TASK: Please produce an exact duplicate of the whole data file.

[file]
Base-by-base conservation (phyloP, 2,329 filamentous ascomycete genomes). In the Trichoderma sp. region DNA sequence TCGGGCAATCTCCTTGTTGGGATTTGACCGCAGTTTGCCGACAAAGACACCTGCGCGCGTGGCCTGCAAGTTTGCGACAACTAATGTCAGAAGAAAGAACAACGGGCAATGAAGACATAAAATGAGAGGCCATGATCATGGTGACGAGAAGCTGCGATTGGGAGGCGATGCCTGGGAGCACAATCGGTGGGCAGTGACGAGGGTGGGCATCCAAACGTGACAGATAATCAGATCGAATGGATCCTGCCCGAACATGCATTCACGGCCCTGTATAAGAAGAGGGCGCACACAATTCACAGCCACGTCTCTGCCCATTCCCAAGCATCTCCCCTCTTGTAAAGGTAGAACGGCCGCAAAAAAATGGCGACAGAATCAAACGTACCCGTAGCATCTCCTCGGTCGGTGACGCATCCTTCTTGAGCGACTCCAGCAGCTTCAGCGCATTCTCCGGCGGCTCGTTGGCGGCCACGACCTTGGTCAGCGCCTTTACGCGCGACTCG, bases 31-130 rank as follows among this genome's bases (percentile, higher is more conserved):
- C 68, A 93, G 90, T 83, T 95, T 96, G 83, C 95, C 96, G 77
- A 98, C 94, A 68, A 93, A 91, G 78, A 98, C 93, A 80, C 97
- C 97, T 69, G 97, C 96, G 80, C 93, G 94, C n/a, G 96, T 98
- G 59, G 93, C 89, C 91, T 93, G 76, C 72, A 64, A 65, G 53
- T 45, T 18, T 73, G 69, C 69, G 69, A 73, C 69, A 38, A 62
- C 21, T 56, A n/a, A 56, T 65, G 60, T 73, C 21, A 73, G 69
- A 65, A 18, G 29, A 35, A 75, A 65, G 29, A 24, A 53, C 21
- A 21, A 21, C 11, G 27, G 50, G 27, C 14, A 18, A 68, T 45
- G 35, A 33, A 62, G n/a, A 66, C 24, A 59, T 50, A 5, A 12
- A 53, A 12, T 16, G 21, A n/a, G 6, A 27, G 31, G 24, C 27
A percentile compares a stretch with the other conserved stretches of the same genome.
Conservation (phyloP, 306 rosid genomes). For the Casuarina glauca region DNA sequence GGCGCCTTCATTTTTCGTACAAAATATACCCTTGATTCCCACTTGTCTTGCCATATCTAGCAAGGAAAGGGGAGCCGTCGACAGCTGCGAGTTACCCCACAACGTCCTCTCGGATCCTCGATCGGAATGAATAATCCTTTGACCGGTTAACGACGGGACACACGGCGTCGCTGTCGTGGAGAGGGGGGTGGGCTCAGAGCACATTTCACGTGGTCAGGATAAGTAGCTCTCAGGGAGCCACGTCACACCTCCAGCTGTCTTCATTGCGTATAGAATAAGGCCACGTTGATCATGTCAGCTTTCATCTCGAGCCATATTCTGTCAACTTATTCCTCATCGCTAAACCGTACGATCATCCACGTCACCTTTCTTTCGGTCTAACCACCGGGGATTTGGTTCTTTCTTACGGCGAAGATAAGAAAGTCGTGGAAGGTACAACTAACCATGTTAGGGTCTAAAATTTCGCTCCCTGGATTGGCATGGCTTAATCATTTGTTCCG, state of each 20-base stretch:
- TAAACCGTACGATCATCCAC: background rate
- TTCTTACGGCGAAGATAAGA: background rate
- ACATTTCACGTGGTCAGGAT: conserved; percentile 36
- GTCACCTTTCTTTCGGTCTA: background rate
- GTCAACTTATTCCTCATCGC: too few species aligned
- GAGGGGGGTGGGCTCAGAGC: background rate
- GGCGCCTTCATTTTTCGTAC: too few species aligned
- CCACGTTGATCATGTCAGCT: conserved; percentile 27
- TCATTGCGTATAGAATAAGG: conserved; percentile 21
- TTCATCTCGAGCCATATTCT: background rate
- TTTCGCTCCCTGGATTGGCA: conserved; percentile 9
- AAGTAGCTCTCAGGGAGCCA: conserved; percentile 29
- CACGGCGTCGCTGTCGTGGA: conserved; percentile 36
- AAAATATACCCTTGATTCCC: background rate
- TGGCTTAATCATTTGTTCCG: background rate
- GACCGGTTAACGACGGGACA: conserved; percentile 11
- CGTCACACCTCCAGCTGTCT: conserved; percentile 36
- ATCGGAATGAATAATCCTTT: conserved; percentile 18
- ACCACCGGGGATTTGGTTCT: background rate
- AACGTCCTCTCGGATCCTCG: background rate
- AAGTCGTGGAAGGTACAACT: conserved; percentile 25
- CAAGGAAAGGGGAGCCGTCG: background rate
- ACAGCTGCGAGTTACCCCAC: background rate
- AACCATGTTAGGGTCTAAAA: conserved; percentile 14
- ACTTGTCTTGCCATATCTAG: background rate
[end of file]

Base-by-base conservation (phyloP, 2,329 filamentous ascomycete genomes). In the Trichoderma sp. region DNA sequence TCGGGCAATCTCCTTGTTGGGATTTGACCGCAGTTTGCCGACAAAGACACCTGCGCGCGTGGCCTGCAAGTTTGCGACAACTAATGTCAGAAGAAAGAACAACGGGCAATGAAGACATAAAATGAGAGGCCATGATCATGGTGACGAGAAGCTGCGATTGGGAGGCGATGCCTGGGAGCACAATCGGTGGGCAGTGACGAGGGTGGGCATCCAAACGTGACAGATAATCAGATCGAATGGATCCTGCCCGAACATGCATTCACGGCCCTGTATAAGAAGAGGGCGCACACAATTCACAGCCACGTCTCTGCCCATTCCCAAGCATCTCCCCTCTTGTAAAGGTAGAACGGCCGCAAAAAAATGGCGACAGAATCAAACGTACCCGTAGCATCTCCTCGGTCGGTGACGCATCCTTCTTGAGCGACTCCAGCAGCTTCAGCGCATTCTCCGGCGGCTCGTTGGCGGCCACGACCTTGGTCAGCGCCTTTACGCGCGACTCG, bases 31-130 rank as follows among this genome's bases (percentile, higher is more conserved):
- C 68, A 93, G 90, T 83, T 95, T 96, G 83, C 95, C 96, G 77
- A 98, C 94, A 68, A 93, A 91, G 78, A 98, C 93, A 80, C 97
- C 97, T 69, G 97, C 96, G 80, C 93, G 94, C n/a, G 96, T 98
- G 59, G 93, C 89, C 91, T 93, G 76, C 72, A 64, A 65, G 53
- T 45, T 18, T 73, G 69, C 69, G 69, A 73, C 69, A 38, A 62
- C 21, T 56, A n/a, A 56, T 65, G 60, T 73, C 21, A 73, G 69
- A 65, A 18, G 29, A 35, A 75, A 65, G 29, A 24, A 53, C 21
- A 21, A 21, C 11, G 27, G 50, G 27, C 14, A 18, A 68, T 45
- G 35, A 33, A 62, G n/a, A 66, C 24, A 59, T 50, A 5, A 12
- A 53, A 12, T 16, G 21, A n/a, G 6, A 27, G 31, G 24, C 27
A percentile compares a stretch with the other conserved stretches of the same genome.
Conservation (phyloP, 306 rosid genomes). For the Casuarina glauca region DNA sequence GGCGCCTTCATTTTTCGTACAAAATATACCCTTGATTCCCACTTGTCTTGCCATATCTAGCAAGGAAAGGGGAGCCGTCGACAGCTGCGAGTTACCCCACAACGTCCTCTCGGATCCTCGATCGGAATGAATAATCCTTTGACCGGTTAACGACGGGACACACGGCGTCGCTGTCGTGGAGAGGGGGGTGGGCTCAGAGCACATTTCACGTGGTCAGGATAAGTAGCTCTCAGGGAGCCACGTCACACCTCCAGCTGTCTTCATTGCGTATAGAATAAGGCCACGTTGATCATGTCAGCTTTCATCTCGAGCCATATTCTGTCAACTTATTCCTCATCGCTAAACCGTACGATCATCCACGTCACCTTTCTTTCGGTCTAACCACCGGGGATTTGGTTCTTTCTTACGGCGAAGATAAGAAAGTCGTGGAAGGTACAACTAACCATGTTAGGGTCTAAAATTTCGCTCCCTGGATTGGCATGGCTTAATCATTTGTTCCG, state of each 20-base stretch:
- TAAACCGTACGATCATCCAC: background rate
- TTCTTACGGCGAAGATAAGA: background rate
- ACATTTCACGTGGTCAGGAT: conserved; percentile 36
- GTCACCTTTCTTTCGGTCTA: background rate
- GTCAACTTATTCCTCATCGC: too few species aligned
- GAGGGGGGTGGGCTCAGAGC: background rate
- GGCGCCTTCATTTTTCGTAC: too few species aligned
- CCACGTTGATCATGTCAGCT: conserved; percentile 27
- TCATTGCGTATAGAATAAGG: conserved; percentile 21
- TTCATCTCGAGCCATATTCT: background rate
- TTTCGCTCCCTGGATTGGCA: conserved; percentile 9
- AAGTAGCTCTCAGGGAGCCA: conserved; percentile 29
- CACGGCGTCGCTGTCGTGGA: conserved; percentile 36
- AAAATATACCCTTGATTCCC: background rate
- TGGCTTAATCATTTGTTCCG: background rate
- GACCGGTTAACGACGGGACA: conserved; percentile 11
- CGTCACACCTCCAGCTGTCT: conserved; percentile 36
- ATCGGAATGAATAATCCTTT: conserved; percentile 18
- ACCACCGGGGATTTGGTTCT: background rate
- AACGTCCTCTCGGATCCTCG: background rate
- AAGTCGTGGAAGGTACAACT: conserved; percentile 25
- CAAGGAAAGGGGAGCCGTCG: background rate
- ACAGCTGCGAGTTACCCCAC: background rate
- AACCATGTTAGGGTCTAAAA: conserved; percentile 14
- ACTTGTCTTGCCATATCTAG: background rate